1. May is generally thought to have been named after Maia, the Greek goddess of fertility.
2. The Roman poet Ovid had another idea and he sai d-  May, was named for the maiores (the elders) and June for the iuniores (youth).
3. No month of the year either begins or ends on the same day as May.
4. According to old superstitions, you should not buy a broom, wash blankets or get married in May: “Marry in May and you will ruin the day”.
5. No United States president has ever died in May. It is the only month with that distinction.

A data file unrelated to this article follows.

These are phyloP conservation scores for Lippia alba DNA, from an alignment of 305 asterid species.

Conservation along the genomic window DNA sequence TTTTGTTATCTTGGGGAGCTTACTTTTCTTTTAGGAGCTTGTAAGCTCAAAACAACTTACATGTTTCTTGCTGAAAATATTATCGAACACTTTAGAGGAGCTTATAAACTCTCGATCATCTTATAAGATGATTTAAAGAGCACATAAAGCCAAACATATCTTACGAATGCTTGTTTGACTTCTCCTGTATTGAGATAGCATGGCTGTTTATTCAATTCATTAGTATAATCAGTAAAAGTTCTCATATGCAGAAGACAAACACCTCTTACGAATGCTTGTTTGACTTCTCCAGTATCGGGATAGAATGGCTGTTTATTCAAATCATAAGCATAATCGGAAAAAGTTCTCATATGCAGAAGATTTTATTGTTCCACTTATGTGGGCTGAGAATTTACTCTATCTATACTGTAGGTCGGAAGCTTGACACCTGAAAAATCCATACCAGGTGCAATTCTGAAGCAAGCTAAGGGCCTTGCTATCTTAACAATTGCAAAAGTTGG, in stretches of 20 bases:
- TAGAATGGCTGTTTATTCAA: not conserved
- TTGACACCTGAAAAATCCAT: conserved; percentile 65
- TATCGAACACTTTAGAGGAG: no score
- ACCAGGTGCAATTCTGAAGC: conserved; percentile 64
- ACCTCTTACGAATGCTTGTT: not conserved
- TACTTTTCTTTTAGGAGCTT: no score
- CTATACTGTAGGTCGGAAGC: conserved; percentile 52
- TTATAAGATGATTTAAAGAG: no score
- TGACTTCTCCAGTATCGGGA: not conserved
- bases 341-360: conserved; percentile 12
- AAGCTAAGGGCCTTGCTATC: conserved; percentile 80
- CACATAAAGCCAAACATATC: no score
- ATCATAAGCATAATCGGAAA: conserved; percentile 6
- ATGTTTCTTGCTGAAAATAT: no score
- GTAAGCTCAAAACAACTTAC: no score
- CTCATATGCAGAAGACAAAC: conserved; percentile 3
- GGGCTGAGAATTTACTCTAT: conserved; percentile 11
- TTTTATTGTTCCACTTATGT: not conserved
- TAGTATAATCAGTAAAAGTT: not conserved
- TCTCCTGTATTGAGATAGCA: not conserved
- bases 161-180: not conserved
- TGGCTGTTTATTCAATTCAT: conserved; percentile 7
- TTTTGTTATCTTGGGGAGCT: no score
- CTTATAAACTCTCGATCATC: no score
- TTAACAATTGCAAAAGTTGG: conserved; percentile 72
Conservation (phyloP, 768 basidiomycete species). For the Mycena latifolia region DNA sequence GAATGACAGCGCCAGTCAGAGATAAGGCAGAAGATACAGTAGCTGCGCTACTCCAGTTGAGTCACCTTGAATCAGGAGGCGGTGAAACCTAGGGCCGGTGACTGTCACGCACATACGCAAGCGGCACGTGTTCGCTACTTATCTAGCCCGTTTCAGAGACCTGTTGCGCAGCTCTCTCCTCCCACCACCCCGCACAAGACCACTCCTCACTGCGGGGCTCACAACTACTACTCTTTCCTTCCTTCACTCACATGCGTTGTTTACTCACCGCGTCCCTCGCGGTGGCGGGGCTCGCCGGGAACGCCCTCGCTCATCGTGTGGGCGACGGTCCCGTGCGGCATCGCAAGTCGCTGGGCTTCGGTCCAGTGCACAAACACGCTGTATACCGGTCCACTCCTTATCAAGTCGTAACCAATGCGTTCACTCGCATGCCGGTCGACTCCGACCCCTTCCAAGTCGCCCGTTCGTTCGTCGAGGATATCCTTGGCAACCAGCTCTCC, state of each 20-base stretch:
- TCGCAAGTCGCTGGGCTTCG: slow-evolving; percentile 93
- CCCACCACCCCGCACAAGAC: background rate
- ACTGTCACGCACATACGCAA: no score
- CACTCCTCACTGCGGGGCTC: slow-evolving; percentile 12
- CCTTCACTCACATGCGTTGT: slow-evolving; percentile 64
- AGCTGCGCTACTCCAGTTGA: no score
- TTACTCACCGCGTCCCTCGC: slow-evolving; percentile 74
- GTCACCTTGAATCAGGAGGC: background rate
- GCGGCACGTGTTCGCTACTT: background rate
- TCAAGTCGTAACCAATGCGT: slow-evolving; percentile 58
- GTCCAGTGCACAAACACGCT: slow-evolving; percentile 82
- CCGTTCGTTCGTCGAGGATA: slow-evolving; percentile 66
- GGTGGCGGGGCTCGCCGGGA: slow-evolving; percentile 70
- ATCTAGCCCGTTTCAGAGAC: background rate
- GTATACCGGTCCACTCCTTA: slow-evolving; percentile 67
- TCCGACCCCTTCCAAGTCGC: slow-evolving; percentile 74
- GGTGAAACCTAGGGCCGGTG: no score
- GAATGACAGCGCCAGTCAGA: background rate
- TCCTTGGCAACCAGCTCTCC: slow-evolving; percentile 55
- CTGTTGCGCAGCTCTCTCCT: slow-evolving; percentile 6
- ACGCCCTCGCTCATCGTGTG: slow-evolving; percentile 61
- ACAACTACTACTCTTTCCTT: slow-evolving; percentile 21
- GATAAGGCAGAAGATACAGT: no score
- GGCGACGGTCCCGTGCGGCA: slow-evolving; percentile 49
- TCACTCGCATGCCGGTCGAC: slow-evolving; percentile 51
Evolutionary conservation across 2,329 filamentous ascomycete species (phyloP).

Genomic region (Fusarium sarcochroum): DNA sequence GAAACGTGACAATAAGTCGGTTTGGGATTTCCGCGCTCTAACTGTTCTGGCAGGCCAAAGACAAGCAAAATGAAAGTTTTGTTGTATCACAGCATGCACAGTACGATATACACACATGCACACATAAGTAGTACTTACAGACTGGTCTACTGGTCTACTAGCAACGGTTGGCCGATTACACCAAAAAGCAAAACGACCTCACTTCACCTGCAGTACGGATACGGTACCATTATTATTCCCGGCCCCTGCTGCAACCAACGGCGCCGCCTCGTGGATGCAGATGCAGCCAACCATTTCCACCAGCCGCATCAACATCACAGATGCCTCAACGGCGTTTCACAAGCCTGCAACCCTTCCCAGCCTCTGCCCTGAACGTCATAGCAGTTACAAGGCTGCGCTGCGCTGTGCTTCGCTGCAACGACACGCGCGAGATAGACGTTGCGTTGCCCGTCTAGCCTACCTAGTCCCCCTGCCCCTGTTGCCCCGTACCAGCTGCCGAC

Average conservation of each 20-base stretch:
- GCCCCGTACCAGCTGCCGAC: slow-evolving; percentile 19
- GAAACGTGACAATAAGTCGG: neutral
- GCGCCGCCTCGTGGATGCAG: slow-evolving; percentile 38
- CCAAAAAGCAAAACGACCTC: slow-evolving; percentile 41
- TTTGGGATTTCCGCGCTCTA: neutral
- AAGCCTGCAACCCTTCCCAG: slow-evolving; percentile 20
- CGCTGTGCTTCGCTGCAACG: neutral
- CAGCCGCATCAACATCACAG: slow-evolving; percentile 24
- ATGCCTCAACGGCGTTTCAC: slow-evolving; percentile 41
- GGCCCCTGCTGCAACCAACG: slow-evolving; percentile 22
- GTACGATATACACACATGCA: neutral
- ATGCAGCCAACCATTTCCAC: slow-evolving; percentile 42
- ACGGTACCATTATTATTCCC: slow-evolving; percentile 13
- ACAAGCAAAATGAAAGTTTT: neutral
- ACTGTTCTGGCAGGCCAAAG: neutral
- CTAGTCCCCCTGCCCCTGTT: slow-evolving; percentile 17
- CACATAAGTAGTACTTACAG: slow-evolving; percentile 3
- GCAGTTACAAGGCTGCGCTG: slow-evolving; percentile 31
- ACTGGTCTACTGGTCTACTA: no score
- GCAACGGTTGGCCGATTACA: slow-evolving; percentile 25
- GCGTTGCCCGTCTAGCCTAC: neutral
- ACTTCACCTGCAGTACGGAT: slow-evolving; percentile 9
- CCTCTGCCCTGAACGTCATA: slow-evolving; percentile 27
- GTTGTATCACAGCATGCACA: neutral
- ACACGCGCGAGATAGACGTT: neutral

6. Nine UK prime ministers were born in May, which is more than any other month.
7. May 1 may be Labour Day but in 1966, the World Tramps Congress in Argentina decreed that May 2 shall be the International Day of Idleness.
8. In 2014 May was the 576th most popular name given to a girl baby in England and Wales.
9. It was less popular than Maya (45), Amaya (220), Lilly-May (318), Ellie-May (383), Lily-May (393) and Mae (494).
10. In the nursery rhyme “Here we go gathering nuts in May,” the word “nuts” was probably a corruption of “knots” meaning bunches of flowers


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